Year in Reading

A Year in Reading: No Saddies Allowed

By posted at 7:55 am on December 10, 2005 0

Edan and I once ran a book club together. Once a month we would guide our herd of readers through our most recent selection. Not all of them would read the book, but we didn’t mind. Our only rule was “no saddies allowed.”

coverEast of Eden (or, as I like to call it, East of Edan) by John Steinbeck – Finally, finally, I read this wonderful book and I’m so thankful. Steinbeck’s sprawling novel is an intergenerational story about one family, with occasional asides about Steinbeck-the-narrator’s family. There’s much here about the nature of destiny, what is and isn’t inherited, and the problem of monsters. The story births other smaller, connected stories, and the shifting point of view is downright brave. It’s the kind of novel which gives permission for new, better novels to be written.

coverWhat Was She Thinking?: Notes on a Scandal by Zoe Heller – This British novel is narrated by an older, embittered high school teacher named Barbara Covett, who’s writing a tell-all about her coworker Sheba, who has had an affair with her high school student. Barbara is a terrific narrator: she’s got an unflinching gaze and she’s damn funny. This book is both smart and character-driven, as well as being a quick, entertaining read.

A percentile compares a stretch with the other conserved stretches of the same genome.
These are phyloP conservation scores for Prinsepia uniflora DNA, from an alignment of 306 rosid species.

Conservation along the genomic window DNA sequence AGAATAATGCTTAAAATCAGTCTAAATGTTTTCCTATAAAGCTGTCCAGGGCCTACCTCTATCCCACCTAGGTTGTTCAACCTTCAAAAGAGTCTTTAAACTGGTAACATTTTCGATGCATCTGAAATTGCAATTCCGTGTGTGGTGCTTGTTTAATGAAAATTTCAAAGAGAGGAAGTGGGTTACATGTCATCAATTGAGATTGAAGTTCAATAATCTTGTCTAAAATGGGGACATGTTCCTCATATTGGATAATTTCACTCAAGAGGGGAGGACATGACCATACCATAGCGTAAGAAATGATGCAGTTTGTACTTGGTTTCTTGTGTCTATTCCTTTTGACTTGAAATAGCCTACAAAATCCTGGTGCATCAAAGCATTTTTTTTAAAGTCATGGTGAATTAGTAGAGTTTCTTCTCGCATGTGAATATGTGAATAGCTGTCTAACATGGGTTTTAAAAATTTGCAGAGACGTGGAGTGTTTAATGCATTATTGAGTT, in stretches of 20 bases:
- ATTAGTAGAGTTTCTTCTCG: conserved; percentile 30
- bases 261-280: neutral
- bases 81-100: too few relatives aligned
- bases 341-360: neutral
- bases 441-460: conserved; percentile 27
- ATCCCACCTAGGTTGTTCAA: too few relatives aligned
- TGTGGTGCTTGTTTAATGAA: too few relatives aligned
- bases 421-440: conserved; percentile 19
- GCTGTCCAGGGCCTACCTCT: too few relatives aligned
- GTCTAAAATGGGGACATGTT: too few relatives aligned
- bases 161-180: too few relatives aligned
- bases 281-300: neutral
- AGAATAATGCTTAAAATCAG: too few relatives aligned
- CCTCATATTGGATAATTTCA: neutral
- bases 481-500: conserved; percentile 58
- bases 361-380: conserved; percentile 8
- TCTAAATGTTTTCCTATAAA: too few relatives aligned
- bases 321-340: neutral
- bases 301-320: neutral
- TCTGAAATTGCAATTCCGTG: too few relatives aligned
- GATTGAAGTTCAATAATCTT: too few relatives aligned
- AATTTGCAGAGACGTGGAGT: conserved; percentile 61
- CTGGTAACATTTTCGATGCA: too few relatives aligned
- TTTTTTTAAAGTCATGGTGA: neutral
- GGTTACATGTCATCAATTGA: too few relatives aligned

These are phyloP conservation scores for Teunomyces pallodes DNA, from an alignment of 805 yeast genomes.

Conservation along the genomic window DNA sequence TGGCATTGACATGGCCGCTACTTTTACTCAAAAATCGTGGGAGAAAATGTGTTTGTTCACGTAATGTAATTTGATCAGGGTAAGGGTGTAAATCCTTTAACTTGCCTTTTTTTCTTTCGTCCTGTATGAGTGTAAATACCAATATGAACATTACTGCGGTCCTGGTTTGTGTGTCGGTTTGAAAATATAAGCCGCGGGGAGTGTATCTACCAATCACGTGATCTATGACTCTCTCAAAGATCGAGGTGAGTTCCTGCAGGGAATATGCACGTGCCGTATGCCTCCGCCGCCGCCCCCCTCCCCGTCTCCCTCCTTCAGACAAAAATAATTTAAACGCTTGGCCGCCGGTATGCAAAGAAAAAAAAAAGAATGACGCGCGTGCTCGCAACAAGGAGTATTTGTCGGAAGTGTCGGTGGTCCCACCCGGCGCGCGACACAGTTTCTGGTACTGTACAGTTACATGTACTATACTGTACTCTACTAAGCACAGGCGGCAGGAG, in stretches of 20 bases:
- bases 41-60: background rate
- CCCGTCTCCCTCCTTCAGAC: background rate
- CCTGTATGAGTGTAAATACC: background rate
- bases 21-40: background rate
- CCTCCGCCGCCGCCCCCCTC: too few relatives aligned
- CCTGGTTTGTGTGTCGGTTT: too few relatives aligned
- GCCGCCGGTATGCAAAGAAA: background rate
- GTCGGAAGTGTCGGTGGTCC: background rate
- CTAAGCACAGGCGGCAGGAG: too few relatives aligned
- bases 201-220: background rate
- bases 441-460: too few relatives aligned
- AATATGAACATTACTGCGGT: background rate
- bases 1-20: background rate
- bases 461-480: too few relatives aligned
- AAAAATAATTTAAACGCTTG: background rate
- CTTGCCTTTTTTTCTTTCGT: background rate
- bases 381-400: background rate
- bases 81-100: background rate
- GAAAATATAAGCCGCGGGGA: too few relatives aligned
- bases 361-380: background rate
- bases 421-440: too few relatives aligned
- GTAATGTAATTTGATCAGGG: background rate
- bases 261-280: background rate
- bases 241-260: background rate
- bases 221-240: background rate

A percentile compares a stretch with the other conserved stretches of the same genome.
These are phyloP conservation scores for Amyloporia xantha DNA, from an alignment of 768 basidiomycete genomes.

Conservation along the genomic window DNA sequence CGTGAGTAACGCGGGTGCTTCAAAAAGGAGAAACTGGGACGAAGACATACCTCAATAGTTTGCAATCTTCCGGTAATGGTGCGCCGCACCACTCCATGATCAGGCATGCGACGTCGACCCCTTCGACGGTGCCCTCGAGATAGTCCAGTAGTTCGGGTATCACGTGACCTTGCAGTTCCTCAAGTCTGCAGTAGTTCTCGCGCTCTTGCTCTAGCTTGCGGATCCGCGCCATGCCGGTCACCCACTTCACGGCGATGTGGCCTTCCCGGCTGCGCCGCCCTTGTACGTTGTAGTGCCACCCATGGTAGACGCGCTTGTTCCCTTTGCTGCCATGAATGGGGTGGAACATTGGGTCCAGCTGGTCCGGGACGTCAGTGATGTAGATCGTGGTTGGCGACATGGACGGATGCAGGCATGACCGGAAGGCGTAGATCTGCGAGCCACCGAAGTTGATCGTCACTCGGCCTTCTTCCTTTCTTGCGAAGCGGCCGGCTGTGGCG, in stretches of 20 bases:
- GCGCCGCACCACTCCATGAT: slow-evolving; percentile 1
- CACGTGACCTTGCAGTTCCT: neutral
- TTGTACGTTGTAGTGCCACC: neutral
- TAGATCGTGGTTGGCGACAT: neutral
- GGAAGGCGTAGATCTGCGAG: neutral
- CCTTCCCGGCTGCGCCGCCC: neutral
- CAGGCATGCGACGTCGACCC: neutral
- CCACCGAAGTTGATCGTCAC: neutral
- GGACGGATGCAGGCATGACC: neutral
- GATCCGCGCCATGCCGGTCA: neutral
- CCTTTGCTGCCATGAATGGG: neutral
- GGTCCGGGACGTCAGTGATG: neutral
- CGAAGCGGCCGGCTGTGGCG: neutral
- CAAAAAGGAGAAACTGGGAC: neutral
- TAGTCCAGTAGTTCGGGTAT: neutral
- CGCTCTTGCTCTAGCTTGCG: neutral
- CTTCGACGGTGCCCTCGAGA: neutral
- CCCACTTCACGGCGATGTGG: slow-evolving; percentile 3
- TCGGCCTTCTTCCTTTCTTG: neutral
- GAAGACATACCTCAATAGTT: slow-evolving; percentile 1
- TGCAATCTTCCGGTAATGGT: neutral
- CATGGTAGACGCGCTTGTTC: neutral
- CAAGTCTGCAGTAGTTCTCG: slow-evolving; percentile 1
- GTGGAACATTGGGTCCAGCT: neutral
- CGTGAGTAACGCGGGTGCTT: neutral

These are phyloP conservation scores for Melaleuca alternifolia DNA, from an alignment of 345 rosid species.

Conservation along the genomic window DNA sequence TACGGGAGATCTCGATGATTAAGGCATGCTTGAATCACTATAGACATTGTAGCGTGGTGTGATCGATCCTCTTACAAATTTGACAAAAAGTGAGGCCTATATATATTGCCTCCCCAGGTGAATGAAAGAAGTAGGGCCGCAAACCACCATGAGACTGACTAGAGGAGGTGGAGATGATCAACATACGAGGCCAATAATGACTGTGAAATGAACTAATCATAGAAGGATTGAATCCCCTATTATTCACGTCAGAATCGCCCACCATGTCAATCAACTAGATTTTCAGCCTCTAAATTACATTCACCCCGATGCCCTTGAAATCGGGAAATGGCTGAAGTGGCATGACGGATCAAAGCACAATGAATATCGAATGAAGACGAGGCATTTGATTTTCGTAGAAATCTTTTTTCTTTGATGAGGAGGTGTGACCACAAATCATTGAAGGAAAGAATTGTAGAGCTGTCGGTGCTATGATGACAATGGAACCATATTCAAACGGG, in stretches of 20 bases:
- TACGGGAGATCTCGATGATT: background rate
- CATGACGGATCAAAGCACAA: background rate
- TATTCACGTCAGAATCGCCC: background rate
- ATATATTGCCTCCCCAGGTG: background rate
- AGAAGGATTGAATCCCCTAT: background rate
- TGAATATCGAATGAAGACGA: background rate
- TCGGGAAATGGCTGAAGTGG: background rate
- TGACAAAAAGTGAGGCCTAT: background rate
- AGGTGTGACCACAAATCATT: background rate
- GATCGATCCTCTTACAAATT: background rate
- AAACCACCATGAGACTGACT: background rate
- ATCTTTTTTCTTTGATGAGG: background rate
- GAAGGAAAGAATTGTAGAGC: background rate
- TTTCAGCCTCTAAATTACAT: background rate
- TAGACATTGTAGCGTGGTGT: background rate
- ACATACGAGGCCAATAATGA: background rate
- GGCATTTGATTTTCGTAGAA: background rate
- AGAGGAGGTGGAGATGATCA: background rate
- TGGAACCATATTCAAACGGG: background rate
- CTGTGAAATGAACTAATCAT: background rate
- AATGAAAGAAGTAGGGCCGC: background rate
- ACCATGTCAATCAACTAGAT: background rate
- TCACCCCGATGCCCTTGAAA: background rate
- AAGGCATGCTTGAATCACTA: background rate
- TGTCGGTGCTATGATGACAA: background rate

coverWho Will Run The Frog Hospital? by Lorrie Moore – Okay. So I’m not going to hide it: I love Lorrie Moore; she’s one of my favorite living short story writers. This svelte novel moves back and forth between the narrator’s ailing marriage (and their trip to Paris), and an intense friendship the narrator had as a teenaged girl. The present story is characteristic Moore: comic, wry, with metaphors that will make you squeal with delight. The retrospective story is more lyrical and personal–a wonderful depiction of youth and all its confusion and devotion. This is a flawed book, but a beautiful one.





Share this article

More from the Millions

Post a Response

Comments with unrelated links will be deleted. If you'd like to reach our readers, consider buying an advertisement instead.

Anonymous and pseudonymous comments that do not add to the conversation will be deleted at our discretion.